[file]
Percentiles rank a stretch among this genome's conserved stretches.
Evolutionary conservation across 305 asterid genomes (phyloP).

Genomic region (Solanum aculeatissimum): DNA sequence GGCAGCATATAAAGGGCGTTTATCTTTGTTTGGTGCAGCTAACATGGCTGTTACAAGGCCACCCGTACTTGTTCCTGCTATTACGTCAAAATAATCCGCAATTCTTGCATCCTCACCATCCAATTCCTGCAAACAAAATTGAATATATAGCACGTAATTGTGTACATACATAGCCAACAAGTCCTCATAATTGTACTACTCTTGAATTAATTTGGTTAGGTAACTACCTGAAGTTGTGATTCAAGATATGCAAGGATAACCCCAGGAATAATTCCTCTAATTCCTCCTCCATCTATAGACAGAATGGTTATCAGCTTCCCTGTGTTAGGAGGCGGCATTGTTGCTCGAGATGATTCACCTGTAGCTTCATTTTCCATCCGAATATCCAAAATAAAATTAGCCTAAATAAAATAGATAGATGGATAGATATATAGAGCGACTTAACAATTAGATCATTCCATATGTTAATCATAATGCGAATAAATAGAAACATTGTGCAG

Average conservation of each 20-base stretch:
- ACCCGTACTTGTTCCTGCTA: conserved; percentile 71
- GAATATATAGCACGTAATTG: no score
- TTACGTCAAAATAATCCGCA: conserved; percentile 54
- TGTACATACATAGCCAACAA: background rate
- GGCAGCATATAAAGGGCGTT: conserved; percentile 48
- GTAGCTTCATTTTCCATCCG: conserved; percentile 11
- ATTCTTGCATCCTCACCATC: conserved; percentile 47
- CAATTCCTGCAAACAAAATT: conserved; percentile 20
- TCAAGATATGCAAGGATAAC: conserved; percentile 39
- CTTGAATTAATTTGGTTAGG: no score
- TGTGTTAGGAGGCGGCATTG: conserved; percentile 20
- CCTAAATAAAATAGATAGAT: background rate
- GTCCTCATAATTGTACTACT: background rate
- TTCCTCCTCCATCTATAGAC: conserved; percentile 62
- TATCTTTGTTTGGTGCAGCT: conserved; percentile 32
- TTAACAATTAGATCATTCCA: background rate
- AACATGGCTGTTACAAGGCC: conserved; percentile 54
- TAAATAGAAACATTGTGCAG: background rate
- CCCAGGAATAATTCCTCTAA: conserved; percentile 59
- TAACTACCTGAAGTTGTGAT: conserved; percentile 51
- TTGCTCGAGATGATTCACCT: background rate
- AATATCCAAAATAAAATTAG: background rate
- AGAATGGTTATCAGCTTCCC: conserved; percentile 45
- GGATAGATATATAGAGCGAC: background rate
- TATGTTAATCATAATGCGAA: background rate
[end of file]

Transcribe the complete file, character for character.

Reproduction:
Percentiles rank a stretch among this genome's conserved stretches.
Evolutionary conservation across 305 asterid genomes (phyloP).

Genomic region (Solanum aculeatissimum): DNA sequence GGCAGCATATAAAGGGCGTTTATCTTTGTTTGGTGCAGCTAACATGGCTGTTACAAGGCCACCCGTACTTGTTCCTGCTATTACGTCAAAATAATCCGCAATTCTTGCATCCTCACCATCCAATTCCTGCAAACAAAATTGAATATATAGCACGTAATTGTGTACATACATAGCCAACAAGTCCTCATAATTGTACTACTCTTGAATTAATTTGGTTAGGTAACTACCTGAAGTTGTGATTCAAGATATGCAAGGATAACCCCAGGAATAATTCCTCTAATTCCTCCTCCATCTATAGACAGAATGGTTATCAGCTTCCCTGTGTTAGGAGGCGGCATTGTTGCTCGAGATGATTCACCTGTAGCTTCATTTTCCATCCGAATATCCAAAATAAAATTAGCCTAAATAAAATAGATAGATGGATAGATATATAGAGCGACTTAACAATTAGATCATTCCATATGTTAATCATAATGCGAATAAATAGAAACATTGTGCAG

Average conservation of each 20-base stretch:
- ACCCGTACTTGTTCCTGCTA: conserved; percentile 71
- GAATATATAGCACGTAATTG: no score
- TTACGTCAAAATAATCCGCA: conserved; percentile 54
- TGTACATACATAGCCAACAA: background rate
- GGCAGCATATAAAGGGCGTT: conserved; percentile 48
- GTAGCTTCATTTTCCATCCG: conserved; percentile 11
- ATTCTTGCATCCTCACCATC: conserved; percentile 47
- CAATTCCTGCAAACAAAATT: conserved; percentile 20
- TCAAGATATGCAAGGATAAC: conserved; percentile 39
- CTTGAATTAATTTGGTTAGG: no score
- TGTGTTAGGAGGCGGCATTG: conserved; percentile 20
- CCTAAATAAAATAGATAGAT: background rate
- GTCCTCATAATTGTACTACT: background rate
- TTCCTCCTCCATCTATAGAC: conserved; percentile 62
- TATCTTTGTTTGGTGCAGCT: conserved; percentile 32
- TTAACAATTAGATCATTCCA: background rate
- AACATGGCTGTTACAAGGCC: conserved; percentile 54
- TAAATAGAAACATTGTGCAG: background rate
- CCCAGGAATAATTCCTCTAA: conserved; percentile 59
- TAACTACCTGAAGTTGTGAT: conserved; percentile 51
- TTGCTCGAGATGATTCACCT: background rate
- AATATCCAAAATAAAATTAG: background rate
- AGAATGGTTATCAGCTTCCC: conserved; percentile 45
- GGATAGATATATAGAGCGAC: background rate
- TATGTTAATCATAATGCGAA: background rate